Reassessing honors of the past

Jun. 18, 2014 @ 06:49 PM

“What's in a name? That which we call a rose

By any other name would smell as sweet."

-- Shakespeare, “Romeo and Juliet”

 

What indeed is in a name? Often, controversy.

Just ask, among others, Duke University, the University of North Carolina at Chapel Hill or the owners of the Washington Redskins.  All – and many other sports teams and institutions –wrestle with names that once seemed commendable but as times change have become embarrassing or offensive.

Honors bestowed in one era can become dishonorable through the lens of another.

Duke resolved one such controversy this week relatively soon after it first arose. Six months ago, amid a campus discussion that had sprung up, Duke Student Government passed a resolution calling on the university to strip former governor Charles B. Aycock’s name from an East Campus dorm.

The dorm had been named for Aycock in 1914, a decade after his term ended and when what is now Duke was still Trinity College. It must have seemed an easy choice. As the website of the Aycock birthplace historic site notes, he “dedicated himself to improving public education in North Carolina.”

He also dedicated himself to ensuring white supremacy and segregation in North Carolina. His election followed a furious campaign by the state’s white political leadership to reverse gains in black political participation under the previous Populist-Republican ‘fusionist” administration.

In announcing Duke’s decision President Richard Brodhead acknowledged both aspects of Aycock’s reputation.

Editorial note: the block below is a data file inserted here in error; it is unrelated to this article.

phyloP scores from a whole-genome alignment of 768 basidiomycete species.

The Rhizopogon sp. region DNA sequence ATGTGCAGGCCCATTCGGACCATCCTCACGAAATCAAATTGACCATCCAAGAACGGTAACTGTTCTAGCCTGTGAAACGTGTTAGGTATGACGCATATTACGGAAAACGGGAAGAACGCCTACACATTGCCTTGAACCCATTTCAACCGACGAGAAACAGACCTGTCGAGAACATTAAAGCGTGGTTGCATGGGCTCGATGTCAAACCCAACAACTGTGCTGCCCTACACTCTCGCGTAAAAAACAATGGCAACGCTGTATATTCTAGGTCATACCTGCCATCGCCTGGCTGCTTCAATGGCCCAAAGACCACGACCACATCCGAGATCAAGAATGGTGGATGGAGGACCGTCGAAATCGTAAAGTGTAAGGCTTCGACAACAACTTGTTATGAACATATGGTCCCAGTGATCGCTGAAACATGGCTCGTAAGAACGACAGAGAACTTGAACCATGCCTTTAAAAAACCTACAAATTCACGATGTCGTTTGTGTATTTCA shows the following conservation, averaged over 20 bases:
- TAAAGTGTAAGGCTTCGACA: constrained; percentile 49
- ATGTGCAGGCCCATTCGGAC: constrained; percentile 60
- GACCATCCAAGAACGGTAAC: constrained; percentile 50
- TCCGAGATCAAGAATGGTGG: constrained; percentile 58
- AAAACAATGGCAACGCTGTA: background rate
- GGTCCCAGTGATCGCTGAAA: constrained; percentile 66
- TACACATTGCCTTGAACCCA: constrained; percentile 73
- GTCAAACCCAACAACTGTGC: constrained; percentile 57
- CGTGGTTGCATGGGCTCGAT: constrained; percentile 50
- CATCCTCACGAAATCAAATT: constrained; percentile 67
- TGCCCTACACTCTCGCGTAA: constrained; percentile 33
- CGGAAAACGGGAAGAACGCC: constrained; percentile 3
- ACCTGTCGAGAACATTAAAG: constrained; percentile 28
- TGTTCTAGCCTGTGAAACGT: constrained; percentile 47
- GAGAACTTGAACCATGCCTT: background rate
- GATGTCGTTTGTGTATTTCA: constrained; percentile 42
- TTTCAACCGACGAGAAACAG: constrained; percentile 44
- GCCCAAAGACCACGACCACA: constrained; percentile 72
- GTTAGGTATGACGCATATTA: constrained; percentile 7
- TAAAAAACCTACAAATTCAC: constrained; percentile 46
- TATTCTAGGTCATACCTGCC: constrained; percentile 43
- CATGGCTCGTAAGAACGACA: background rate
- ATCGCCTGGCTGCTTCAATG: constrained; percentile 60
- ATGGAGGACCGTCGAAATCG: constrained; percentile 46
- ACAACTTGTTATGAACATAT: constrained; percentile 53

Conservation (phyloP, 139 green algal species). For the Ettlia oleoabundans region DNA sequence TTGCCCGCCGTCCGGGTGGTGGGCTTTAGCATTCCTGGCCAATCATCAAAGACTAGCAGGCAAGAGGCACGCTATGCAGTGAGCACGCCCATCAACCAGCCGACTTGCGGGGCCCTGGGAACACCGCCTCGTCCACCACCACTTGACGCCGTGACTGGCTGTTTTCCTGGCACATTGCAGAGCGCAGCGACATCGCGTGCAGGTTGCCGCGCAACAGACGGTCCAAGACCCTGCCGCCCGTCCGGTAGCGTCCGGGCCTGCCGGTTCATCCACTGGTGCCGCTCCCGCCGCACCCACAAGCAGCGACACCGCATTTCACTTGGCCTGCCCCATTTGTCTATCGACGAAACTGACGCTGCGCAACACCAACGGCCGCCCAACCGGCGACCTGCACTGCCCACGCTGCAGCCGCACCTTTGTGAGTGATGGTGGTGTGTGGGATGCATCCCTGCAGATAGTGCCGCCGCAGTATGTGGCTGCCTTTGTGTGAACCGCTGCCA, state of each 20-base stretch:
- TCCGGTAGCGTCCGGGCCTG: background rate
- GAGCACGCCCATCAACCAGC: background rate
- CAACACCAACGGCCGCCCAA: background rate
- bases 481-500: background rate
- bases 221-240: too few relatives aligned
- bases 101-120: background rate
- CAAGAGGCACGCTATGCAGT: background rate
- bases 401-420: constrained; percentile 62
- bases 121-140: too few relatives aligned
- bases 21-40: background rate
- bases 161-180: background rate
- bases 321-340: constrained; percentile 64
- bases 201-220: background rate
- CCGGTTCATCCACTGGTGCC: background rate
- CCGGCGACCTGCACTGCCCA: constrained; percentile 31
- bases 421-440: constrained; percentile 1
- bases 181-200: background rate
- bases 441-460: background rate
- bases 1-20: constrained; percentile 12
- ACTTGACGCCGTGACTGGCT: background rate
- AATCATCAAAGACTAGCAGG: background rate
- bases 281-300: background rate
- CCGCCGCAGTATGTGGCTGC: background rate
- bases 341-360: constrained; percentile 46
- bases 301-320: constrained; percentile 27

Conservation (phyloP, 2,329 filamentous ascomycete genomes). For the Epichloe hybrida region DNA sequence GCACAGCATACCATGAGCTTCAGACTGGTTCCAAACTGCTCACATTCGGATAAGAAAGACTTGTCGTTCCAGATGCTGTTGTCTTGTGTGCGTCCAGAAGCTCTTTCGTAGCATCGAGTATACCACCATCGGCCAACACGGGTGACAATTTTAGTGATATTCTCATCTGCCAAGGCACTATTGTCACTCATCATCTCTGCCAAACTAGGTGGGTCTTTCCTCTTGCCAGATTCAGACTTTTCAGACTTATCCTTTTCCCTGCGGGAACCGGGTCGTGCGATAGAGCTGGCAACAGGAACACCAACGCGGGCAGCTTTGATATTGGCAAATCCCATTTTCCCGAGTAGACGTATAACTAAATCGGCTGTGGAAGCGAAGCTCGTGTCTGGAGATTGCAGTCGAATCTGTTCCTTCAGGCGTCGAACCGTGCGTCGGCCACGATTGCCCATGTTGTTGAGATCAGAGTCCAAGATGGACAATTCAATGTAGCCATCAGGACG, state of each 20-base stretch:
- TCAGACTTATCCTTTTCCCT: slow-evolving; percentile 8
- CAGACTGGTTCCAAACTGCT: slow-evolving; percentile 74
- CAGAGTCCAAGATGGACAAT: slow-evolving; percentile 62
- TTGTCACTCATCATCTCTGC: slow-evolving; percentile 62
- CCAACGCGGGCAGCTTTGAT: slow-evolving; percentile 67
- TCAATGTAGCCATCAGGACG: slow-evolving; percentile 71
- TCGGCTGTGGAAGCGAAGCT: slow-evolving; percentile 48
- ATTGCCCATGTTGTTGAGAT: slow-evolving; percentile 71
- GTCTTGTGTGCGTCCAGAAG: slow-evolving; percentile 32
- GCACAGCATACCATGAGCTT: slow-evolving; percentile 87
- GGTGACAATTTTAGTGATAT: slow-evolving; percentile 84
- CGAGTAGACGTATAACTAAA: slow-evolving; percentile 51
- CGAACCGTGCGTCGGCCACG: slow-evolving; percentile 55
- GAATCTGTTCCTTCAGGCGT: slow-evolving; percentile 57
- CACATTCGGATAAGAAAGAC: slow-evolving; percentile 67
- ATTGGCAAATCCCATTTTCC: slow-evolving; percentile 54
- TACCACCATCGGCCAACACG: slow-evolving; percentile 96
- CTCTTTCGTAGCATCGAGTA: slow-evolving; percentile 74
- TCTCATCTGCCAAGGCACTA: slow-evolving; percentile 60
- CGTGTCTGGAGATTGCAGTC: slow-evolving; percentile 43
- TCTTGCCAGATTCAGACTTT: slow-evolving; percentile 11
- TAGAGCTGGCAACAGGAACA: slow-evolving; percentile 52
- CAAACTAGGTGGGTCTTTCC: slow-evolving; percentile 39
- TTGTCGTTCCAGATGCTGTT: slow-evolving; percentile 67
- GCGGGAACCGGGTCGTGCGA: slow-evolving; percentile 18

“While Gov. Aycock made notable contributions to public education in North Carolina, his legacy is inextricably associated with the disenfranchisement of black voters…”

Perhaps Duke’s move will encourage UNC resolve the controversy over Saunders Hall, an academic building named for William Lawrence Saunders. Saunders was a principal organizer of the Ku Klux Klan in the area. It is a bit more complicated for UNC, because Saunders was an alumnus and one-time trustee of the university. Aycock had no ties to Duke as student, leader or benefactor.

UNC already has discontinued an award named to honor a Civil War-era woman who was remembered for ringing a bell to mark the university’s re-opening following Reconstruction but also argued to shut it rather than educate former slaves. “Silent Sam,” the Confederate-soldier monument, still stands guard on campus, but nearby the school has erected a “public memorial to the unheralded African American builders and servants of the university.”

Here in a region where most white citizens – and thus most of those with power – revered the memory of the “Lost Cause” for generations, such discordant legacies are profuse.  Those Confederate monuments dot many courthouse lawns, most notable citizens of the late 19th century whose names adorn institutions or street signs were ardent segregationists, and while it is so discreet as to be almost unnoticed a plaque just off the UNC campus notes that Franklin Street is part of the “Jefferson Davis Highway.”

Confronting that past and dealing properly with it is complicated, but well worth the conversations that surround it.